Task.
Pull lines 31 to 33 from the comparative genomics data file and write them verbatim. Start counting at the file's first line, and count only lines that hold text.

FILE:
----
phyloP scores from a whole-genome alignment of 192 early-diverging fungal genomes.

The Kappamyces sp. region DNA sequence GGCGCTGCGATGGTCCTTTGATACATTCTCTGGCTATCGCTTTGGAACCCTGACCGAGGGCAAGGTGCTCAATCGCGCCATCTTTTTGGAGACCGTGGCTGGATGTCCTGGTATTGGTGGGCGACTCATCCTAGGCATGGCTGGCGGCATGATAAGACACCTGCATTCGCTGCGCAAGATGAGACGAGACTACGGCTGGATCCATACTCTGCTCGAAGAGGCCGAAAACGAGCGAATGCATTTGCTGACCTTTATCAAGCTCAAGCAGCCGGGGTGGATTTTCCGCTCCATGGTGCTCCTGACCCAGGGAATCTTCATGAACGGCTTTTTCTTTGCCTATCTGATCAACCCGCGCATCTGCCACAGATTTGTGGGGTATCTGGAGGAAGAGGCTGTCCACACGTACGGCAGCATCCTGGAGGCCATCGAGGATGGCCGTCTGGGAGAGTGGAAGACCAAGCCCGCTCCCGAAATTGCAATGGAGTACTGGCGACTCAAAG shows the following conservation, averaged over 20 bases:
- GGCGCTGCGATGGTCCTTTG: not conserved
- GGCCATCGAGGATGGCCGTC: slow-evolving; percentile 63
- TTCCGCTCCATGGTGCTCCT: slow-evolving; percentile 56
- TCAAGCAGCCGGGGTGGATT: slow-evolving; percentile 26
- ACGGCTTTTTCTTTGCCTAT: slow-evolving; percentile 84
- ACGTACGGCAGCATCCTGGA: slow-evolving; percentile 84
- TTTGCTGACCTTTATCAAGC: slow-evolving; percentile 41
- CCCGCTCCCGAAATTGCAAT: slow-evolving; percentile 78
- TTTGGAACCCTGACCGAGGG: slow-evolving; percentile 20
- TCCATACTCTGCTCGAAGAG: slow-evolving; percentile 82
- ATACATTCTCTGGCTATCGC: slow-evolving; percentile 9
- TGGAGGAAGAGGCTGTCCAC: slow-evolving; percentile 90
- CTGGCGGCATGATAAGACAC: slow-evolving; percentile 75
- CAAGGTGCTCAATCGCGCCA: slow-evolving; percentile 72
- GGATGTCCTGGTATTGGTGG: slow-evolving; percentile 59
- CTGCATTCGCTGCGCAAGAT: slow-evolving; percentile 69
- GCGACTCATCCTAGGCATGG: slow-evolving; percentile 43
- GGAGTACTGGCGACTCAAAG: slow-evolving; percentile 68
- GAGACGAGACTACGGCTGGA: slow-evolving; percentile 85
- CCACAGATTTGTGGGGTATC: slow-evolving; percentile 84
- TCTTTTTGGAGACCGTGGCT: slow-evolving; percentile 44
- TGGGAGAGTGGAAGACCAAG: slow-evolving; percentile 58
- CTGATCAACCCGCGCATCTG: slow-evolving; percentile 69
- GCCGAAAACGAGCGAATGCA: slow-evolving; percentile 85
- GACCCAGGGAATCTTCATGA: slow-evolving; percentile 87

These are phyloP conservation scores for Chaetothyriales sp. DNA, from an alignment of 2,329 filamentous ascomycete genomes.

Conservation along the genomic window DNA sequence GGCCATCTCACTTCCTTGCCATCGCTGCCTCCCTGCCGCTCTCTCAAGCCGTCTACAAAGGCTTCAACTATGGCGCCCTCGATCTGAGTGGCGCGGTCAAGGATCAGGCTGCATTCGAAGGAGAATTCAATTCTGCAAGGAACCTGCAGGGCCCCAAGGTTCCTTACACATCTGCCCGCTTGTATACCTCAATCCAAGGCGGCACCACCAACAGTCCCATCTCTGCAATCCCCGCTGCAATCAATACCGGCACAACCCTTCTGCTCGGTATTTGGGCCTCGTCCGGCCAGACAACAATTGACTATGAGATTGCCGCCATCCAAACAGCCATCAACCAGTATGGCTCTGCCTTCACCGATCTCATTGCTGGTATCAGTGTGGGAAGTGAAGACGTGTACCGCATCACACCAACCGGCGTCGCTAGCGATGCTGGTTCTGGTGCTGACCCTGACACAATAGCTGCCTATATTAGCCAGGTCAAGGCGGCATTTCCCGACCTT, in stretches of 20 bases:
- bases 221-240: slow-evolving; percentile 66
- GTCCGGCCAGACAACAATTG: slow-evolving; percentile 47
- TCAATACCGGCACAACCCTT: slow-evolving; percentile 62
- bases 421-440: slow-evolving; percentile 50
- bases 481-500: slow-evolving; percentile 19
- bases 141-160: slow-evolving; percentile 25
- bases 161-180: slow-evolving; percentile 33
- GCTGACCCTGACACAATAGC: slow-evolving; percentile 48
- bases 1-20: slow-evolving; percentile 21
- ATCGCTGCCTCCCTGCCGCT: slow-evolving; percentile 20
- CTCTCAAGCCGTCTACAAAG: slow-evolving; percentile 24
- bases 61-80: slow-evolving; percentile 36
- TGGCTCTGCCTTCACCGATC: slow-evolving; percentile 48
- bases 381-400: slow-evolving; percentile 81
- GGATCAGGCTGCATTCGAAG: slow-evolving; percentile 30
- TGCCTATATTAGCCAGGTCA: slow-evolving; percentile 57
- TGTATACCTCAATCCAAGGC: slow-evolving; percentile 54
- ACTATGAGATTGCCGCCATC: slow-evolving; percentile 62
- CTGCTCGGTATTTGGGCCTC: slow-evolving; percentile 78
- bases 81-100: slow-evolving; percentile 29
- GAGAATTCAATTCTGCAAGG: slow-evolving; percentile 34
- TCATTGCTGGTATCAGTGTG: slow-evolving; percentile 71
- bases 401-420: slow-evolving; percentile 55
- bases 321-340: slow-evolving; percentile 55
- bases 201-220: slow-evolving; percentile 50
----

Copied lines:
- GTCCGGCCAGACAACAATTG: slow-evolving; percentile 47
- TCAATACCGGCACAACCCTT: slow-evolving; percentile 62
- bases 421-440: slow-evolving; percentile 50